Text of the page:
In the beginning, a branded Haggadah came free with every Maxwell House coffee can purchased in the grocery store and detailed the rituals for a Passover seder. Aimee Levitt in The Takeout writes, “Jacobs was resourceful: he found a respected rabbi from the Lower East Side to proclaim that coffee beans were actually berries, and therefore kosher for Passover.” The still-free booklet has been printed 60 million times around the world and is arguably one of the most effective and long-running campaigns in consumer marketing history.
The pandemic has wreaked havoc on previously entrenched traditions. Some are on pause indefinitely while new ones have been created.
For a few years, Third Wave Wichteln (currently paused) ran the largest international specialty coffee “secret Santa” type of event. Enthusiasts and professionals alike would box up at least one bag of coffee and extra goodies, especially if being shipped overseas. The sense of community was real: I’m still in touch with some of the people I sent a gift box.
In Sweden, adventskaffe in December is described by Anna Brones as “a little more advanced” than the fika coffee break. She explains, “Not only do you come together to drink coffee with family and friends, but there’s also glögg, Swedish mulled wine, and plenty of holiday baked goods on hand. And you’ve got four Sundays to do it; you could even do one every Sunday of Advent if you so choose.”
Traditions don’t have to involve Christmas morning coffee or red cups of peppermint mocha. A solo practice like the one that coffee professional, writer, and historian Valorie Clark enjoys can be just as enriching. As a way to keep up with her daily writing habit and to take a break from socializing, she packs a bag of decaf coffee. “After everyone else has gone to sleep, I brew it to drink coffee and write by the tree,” says Clark. “It’s a nice moment to center myself and keep up with habits that are easy to drop during the holidays.”
But perhaps your traditions need a refresh, or you want to create memorable ones of your own. “Rituals are characterized by formality, repetition, sequence, and meaningfulness,” explains Juliana Schroeder, an Associate Professor and Harold Furst Chair in Management Philosophy and Values at UC Berkeley Haas School of Business. In a recently published paper, co-authored with Daniel H. Stein, on people’s reactions to changes in rituals, they found that the more ritualistic a holiday was, the more “moral outrage” it elicited when those rituals were altered. “If you have to alter a tradition, don’t try to use some sort of instrumental reason,” says Schroeder. Small changes can elicit a large outrage, even if presented with a reasonable explanation. “Instead, try to tie the alteration to the meaning of the ritual so that you don’t violate its meaningfulness. For example, if you have to move a holiday celebration, you could move it to another date that you think could also have similar meaningfulness.”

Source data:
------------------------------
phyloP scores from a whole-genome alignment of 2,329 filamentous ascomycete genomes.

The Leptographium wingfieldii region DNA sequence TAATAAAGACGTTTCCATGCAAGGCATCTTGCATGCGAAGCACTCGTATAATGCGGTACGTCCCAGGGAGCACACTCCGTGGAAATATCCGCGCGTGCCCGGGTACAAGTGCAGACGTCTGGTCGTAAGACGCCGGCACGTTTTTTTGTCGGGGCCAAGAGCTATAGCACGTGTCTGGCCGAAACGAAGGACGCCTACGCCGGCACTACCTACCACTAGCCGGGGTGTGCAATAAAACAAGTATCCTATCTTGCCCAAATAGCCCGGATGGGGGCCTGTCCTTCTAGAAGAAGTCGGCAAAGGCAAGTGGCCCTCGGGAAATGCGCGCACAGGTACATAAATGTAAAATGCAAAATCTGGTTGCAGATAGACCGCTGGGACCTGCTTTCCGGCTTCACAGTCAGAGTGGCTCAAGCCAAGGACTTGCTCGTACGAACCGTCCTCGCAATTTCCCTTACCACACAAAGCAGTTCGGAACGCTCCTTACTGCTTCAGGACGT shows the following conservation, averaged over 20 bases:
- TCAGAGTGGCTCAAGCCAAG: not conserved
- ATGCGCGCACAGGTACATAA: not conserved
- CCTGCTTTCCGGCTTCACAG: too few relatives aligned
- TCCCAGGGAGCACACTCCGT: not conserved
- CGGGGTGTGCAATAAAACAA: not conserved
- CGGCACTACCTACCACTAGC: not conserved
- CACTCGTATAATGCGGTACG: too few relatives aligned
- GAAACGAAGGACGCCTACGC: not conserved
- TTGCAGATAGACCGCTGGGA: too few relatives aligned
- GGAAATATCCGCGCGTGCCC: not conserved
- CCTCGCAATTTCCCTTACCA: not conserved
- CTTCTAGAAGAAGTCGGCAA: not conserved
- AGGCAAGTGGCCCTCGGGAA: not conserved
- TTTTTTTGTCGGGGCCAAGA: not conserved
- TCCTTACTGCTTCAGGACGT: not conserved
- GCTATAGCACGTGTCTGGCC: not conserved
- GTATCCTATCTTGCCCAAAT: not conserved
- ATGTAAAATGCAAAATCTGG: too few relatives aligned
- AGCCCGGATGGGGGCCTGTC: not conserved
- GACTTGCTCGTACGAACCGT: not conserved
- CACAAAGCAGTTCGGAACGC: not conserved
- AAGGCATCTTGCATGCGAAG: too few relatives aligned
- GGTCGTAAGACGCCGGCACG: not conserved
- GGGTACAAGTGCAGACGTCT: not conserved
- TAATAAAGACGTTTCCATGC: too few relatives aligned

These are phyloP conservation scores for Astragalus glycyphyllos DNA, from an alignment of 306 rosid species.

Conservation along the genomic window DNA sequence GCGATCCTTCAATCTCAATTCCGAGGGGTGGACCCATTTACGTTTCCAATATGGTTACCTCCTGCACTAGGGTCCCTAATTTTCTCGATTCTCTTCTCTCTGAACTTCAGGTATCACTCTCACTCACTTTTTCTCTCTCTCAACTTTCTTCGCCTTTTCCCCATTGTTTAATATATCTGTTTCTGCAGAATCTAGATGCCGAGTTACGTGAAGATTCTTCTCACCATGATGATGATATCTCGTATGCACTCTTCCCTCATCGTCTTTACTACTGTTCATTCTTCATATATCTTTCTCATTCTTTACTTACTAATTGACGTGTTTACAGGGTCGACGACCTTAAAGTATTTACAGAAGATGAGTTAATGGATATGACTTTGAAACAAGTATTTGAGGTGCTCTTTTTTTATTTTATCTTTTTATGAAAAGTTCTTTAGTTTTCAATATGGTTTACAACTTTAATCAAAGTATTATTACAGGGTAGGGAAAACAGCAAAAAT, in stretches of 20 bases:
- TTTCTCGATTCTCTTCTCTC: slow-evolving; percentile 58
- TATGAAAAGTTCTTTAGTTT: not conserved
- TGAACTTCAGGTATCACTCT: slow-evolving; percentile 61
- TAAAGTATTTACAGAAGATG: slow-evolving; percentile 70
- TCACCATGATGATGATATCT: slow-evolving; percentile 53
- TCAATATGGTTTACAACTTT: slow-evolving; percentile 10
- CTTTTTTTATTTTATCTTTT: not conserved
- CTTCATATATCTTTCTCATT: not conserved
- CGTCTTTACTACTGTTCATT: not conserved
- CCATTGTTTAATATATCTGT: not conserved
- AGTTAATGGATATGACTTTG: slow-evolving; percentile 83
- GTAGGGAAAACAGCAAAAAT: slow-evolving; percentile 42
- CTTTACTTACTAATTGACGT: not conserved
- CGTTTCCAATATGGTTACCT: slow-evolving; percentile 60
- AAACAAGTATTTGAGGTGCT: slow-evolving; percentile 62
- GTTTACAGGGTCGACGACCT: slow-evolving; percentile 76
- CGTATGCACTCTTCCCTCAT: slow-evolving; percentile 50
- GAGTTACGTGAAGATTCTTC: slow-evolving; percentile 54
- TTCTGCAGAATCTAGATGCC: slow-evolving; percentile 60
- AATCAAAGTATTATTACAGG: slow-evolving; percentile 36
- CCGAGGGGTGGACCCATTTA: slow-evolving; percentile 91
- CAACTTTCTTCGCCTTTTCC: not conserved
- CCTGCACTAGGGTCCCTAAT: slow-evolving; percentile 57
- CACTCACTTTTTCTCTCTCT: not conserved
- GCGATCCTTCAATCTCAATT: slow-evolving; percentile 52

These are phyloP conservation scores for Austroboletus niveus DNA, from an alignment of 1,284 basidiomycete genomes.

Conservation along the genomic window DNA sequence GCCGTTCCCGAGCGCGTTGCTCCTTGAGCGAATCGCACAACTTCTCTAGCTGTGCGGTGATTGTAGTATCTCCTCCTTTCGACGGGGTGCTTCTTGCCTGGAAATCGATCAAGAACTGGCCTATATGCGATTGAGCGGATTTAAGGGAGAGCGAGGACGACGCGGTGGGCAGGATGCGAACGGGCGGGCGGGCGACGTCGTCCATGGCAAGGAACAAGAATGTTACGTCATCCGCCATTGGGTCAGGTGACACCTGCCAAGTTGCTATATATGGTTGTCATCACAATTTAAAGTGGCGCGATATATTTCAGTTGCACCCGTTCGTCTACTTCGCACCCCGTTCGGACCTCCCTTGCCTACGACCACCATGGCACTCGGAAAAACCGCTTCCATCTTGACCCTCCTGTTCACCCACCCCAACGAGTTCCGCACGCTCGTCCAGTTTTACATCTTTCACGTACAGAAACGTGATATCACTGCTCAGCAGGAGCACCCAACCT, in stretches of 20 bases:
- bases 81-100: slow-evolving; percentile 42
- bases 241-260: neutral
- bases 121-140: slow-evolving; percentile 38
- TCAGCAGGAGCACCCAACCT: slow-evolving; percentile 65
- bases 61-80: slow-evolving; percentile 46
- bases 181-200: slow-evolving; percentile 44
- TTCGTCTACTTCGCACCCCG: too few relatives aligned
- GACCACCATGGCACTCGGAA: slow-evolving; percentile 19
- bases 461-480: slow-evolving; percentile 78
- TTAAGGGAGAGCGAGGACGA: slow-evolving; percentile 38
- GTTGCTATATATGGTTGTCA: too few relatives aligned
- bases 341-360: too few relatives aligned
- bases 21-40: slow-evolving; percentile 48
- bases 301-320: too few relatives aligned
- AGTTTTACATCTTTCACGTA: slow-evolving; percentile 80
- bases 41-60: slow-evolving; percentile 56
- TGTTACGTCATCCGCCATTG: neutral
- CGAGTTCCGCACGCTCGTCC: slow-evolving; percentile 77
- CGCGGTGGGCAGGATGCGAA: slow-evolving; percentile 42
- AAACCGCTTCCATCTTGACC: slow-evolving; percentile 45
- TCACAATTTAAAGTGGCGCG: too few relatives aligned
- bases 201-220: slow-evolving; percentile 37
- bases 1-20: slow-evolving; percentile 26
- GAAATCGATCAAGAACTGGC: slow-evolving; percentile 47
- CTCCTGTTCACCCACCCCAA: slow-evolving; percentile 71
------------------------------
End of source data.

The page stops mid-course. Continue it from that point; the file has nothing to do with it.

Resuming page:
To create your tradition, you need to consider the aforementioned components of a ritual. Specificity is important, as well as the symbolic value or “story” that goes with the specific detail, says Schroeder. For example, if you want to drink a cup of coffee out of a certain mug, you need to define why that mug is important to you (she gives as an example, “The reason why you use this cup is because your grandmother used the same cup in the early 1900s”). Add more details with stories like when you drink it, where, with whom, and you’re more likely to get the ritual locked in. She says, “The more you can link the details up with particular stories, the more you’ll be reminded of the meaning with every action you do.”
Whether you’re catching up with friends over a cup of coffee or serving a mixed drink at the end of a holiday meal, coffee is the throughline that supports many a winter holiday tradition. If you don’t have your own winter coffee tradition, perhaps it’s time to consider establishing one. There’s no time like the present.